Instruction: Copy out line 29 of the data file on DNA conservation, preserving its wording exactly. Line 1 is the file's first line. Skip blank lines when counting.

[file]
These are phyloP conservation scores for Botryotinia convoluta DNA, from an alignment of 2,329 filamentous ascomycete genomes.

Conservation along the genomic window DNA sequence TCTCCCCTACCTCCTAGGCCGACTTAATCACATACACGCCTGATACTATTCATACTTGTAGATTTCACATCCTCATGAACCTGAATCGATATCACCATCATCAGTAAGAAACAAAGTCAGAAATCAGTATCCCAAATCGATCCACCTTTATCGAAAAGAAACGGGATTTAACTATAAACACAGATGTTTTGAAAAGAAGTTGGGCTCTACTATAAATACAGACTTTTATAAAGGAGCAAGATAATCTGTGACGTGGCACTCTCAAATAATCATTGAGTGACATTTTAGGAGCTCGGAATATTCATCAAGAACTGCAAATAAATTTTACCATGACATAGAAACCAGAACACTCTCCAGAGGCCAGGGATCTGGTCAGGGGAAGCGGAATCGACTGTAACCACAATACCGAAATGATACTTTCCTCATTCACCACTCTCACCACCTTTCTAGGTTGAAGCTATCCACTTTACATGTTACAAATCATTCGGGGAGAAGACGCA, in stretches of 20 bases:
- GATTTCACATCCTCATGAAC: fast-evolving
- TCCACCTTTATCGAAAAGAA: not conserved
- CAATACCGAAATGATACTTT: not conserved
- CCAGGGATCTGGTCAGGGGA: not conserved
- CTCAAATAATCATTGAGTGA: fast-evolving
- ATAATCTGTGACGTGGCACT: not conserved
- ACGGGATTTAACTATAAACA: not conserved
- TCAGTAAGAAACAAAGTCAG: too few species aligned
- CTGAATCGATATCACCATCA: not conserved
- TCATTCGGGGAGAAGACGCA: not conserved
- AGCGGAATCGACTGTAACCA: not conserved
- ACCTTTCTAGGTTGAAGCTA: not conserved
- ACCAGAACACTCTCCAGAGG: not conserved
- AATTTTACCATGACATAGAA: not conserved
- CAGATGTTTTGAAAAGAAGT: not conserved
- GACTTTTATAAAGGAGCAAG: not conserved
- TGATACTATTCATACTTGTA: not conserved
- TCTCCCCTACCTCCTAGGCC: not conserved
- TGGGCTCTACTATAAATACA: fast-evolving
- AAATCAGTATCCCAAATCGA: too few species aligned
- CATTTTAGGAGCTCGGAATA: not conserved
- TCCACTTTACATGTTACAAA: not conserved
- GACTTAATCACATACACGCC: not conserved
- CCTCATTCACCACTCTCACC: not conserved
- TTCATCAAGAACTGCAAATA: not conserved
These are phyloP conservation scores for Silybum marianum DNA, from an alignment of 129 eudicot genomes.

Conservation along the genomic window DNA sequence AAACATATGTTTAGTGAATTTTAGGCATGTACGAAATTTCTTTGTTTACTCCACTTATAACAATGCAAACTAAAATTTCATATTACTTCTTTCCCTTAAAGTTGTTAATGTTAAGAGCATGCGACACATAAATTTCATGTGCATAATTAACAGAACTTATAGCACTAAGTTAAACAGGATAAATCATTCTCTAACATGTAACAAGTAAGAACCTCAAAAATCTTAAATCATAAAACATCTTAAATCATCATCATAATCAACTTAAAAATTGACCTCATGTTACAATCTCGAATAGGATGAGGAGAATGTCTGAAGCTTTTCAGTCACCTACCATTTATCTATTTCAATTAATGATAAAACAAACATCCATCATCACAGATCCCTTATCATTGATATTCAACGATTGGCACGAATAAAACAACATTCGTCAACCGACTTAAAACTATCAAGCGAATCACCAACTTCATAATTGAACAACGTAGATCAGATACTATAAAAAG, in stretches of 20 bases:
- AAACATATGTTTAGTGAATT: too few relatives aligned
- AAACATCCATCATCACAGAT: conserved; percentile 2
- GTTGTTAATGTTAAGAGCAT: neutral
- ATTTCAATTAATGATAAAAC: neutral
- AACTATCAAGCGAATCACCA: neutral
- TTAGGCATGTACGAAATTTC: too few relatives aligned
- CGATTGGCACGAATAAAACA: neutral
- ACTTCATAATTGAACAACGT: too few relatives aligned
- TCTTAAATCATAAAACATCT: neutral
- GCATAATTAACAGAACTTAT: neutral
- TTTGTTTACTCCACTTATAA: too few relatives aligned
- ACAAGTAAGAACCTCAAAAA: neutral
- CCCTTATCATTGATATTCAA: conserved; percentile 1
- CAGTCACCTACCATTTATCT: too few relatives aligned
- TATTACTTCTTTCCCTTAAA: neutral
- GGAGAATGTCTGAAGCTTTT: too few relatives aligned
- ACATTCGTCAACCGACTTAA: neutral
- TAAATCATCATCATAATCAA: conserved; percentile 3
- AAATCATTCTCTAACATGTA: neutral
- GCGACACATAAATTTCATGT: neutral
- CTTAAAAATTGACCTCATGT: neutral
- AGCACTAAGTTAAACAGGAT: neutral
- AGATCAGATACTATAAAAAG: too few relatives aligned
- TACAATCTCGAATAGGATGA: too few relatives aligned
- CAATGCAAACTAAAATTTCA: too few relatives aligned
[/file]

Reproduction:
Conservation along the genomic window DNA sequence AAACATATGTTTAGTGAATTTTAGGCATGTACGAAATTTCTTTGTTTACTCCACTTATAACAATGCAAACTAAAATTTCATATTACTTCTTTCCCTTAAAGTTGTTAATGTTAAGAGCATGCGACACATAAATTTCATGTGCATAATTAACAGAACTTATAGCACTAAGTTAAACAGGATAAATCATTCTCTAACATGTAACAAGTAAGAACCTCAAAAATCTTAAATCATAAAACATCTTAAATCATCATCATAATCAACTTAAAAATTGACCTCATGTTACAATCTCGAATAGGATGAGGAGAATGTCTGAAGCTTTTCAGTCACCTACCATTTATCTATTTCAATTAATGATAAAACAAACATCCATCATCACAGATCCCTTATCATTGATATTCAACGATTGGCACGAATAAAACAACATTCGTCAACCGACTTAAAACTATCAAGCGAATCACCAACTTCATAATTGAACAACGTAGATCAGATACTATAAAAAG, in stretches of 20 bases: